Mental and emotional health has to do with psychological wellness. Mental health is powerful in the way that it has the extreme ability to affect all of the other subcategories of your health and subsequently your health as a whole. Mental and emotional wellness determines who you are and how you react to things.
Ways to promote mental health while isolated:
Get outside – Getting sunshine helps to release serotonin (the happy chemical!) in your brain, so getting your daily dose of Vitamin D is important and can have positive impacts on your mental health.
Follow a routine – Following a routine and getting up and ready in the morning will help you cope with living in unnatural times. It will remind you that there is structure and work to get done, and overall help you maintain who you are during isolation.
Pick up a hobby – Do something that makes you happy or even something that is productive. With so much time on your hands, this is the perfect time to learn a new language, instrument, or subject matter.
Meditate – Meditation can clear the mind if you are stressed. It is proven in the way that people have practiced it for thousands of years all around the world. Find solace in letting go of some things and feel the freedom of peace; especially when in isolation and left alone, it is very easy to get inside your own head (in a bad way), and meditation is a great way to counteract these effects.
Social health involves relationships with other people. This generally has a large effect on mental and spiritual health, but has its own subcategory. Due to the nature of isolation, your social health may be suffering, but there are still many ways to connect with friends and loved ones.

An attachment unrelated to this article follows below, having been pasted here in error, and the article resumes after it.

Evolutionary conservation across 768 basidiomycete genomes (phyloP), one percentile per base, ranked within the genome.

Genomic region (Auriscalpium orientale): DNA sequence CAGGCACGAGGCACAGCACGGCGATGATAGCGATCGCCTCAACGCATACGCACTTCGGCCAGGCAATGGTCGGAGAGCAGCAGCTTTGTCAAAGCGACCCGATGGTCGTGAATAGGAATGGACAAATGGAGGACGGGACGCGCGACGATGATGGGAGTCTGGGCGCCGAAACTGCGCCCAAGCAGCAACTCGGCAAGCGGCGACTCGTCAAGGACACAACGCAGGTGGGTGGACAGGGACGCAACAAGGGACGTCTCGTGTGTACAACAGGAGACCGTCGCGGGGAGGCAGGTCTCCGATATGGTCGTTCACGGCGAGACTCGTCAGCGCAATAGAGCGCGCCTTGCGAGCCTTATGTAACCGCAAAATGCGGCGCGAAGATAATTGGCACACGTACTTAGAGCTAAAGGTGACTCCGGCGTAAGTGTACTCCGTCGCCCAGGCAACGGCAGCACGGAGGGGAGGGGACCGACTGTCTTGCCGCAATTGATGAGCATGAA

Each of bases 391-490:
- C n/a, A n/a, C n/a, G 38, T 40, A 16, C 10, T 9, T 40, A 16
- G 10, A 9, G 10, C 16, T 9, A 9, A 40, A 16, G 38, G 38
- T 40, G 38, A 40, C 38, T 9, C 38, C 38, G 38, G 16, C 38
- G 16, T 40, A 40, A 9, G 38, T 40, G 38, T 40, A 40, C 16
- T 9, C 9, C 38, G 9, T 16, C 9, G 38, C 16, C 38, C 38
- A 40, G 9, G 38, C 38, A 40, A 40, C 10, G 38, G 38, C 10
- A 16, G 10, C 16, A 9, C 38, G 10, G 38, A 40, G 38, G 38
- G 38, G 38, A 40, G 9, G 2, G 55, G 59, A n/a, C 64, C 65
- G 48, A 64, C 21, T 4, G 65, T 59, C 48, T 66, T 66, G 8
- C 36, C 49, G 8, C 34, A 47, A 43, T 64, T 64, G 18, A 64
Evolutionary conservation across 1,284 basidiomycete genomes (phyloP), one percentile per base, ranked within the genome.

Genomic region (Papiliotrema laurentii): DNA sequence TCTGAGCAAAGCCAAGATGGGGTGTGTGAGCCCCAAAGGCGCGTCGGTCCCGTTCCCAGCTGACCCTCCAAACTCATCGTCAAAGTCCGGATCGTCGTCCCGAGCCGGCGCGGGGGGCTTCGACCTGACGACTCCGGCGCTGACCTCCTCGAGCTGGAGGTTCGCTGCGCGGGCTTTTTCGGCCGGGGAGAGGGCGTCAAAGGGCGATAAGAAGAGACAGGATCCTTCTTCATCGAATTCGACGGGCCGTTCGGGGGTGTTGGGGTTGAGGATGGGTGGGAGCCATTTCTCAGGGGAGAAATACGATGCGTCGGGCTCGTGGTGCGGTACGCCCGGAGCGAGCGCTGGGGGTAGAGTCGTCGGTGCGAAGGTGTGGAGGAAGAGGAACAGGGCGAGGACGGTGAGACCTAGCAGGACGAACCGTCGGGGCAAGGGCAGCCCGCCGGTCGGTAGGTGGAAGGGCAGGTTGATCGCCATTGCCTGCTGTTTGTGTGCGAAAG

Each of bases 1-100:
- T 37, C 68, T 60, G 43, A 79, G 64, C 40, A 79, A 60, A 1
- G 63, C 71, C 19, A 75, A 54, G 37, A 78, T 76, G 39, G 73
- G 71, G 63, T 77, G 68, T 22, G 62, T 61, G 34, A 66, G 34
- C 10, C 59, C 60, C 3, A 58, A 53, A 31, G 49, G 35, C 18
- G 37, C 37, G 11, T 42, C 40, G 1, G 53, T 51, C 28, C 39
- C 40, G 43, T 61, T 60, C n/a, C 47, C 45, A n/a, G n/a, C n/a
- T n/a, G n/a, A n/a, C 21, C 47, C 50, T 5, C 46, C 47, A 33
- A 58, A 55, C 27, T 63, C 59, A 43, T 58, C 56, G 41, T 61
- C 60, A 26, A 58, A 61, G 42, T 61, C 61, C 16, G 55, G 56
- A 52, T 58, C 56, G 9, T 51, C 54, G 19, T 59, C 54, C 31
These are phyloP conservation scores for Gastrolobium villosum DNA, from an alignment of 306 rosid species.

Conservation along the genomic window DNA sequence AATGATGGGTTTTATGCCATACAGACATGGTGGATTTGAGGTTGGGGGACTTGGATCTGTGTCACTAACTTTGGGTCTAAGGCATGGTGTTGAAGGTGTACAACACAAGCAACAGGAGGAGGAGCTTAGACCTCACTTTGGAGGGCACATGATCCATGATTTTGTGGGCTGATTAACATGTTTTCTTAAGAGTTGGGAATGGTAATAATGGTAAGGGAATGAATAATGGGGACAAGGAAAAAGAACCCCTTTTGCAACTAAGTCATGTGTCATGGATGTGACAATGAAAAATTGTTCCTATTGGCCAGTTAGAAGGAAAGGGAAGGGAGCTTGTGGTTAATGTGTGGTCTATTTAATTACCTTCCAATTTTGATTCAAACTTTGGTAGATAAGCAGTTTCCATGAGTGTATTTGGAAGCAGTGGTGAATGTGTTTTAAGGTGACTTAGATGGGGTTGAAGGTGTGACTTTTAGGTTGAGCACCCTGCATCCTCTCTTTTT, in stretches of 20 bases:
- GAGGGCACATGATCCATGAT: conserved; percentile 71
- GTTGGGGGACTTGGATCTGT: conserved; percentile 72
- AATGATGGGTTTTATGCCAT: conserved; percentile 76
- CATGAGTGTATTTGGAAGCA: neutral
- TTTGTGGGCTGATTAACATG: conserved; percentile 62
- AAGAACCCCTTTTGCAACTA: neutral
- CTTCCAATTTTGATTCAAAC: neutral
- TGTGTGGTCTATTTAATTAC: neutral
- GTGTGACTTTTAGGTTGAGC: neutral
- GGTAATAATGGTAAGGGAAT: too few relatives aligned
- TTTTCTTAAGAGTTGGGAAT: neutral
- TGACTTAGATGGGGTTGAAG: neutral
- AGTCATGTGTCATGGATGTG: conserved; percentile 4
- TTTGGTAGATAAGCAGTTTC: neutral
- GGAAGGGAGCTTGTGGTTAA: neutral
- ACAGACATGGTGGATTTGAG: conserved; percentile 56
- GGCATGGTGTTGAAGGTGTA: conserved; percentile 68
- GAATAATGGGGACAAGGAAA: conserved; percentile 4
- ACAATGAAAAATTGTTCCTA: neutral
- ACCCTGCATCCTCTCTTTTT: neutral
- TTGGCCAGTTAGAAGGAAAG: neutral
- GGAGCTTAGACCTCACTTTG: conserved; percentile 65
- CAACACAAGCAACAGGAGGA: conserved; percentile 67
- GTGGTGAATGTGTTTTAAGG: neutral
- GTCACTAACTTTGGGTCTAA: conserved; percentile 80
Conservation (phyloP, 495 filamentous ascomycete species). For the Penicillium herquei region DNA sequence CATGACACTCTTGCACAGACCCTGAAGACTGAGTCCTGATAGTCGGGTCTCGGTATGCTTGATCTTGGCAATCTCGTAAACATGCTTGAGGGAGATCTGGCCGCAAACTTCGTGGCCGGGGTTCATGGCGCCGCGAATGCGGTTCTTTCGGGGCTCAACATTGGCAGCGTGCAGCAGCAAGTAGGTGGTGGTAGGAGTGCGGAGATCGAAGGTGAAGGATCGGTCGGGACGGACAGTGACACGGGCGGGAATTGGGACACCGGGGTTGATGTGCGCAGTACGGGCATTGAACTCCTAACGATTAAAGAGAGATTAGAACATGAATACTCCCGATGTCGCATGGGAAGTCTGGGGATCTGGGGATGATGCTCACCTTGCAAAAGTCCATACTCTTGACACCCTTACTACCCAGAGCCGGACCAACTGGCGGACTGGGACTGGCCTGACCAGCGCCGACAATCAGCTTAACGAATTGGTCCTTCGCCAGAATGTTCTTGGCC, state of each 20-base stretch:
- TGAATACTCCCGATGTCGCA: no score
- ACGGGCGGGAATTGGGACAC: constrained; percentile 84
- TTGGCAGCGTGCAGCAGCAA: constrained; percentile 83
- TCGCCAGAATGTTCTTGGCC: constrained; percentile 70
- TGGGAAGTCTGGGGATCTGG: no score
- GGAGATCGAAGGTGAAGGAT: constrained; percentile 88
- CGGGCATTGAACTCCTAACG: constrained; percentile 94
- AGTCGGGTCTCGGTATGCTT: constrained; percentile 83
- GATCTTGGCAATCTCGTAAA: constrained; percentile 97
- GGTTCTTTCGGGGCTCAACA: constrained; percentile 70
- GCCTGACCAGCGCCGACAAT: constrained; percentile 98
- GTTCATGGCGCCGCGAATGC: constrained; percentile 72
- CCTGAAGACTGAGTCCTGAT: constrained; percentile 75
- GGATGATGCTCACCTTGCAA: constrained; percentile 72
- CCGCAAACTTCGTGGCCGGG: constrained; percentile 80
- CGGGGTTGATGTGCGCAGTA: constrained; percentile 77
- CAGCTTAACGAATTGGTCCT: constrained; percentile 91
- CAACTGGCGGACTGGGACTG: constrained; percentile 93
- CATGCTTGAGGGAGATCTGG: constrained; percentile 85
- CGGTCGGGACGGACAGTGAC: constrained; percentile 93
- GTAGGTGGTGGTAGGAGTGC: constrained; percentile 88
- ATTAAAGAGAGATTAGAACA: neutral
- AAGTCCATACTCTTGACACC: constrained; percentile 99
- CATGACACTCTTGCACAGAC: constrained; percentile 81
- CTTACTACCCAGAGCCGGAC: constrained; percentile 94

Ways to promote social health while isolated:
Connect online – Today it is easier than ever to connect with friends and even meet new people online. Just because you may not be able to meet in person does not mean you can’t connect with others.
Stay in touch – Staying in touch with friends online will help you to remember who you are and has a direct impact on mental and emotional health. Have a little fun.
Meet safely – In some cases, it may be allowed and safe to meet people in person, minus direct physical contact, like hugging. It is ideal seeing friends in person, just remember to keep your distance and meet outside if possible, like going for a walk or hike.
Spiritual health has to do with you and everything about you at your core. Spiritual health can differ from person to person, but some examples of spiritual health include meditation, practicing religion, connecting with nature, traveling, and even volunteering! Remembering your purpose and continuing on with your life is crucial.
Ultimately, we are all living through a challenging situation and most of us are struggling with isolation. Despite this, there is much you can do to promote your health in isolation and even many ways that you can emerge an improved individual.
This blog was written by Riley, an intern and Student Ambassador at High Sierra AHEC. Upon graduation of high school, he intends to study public health or life sciences at a university or service academy.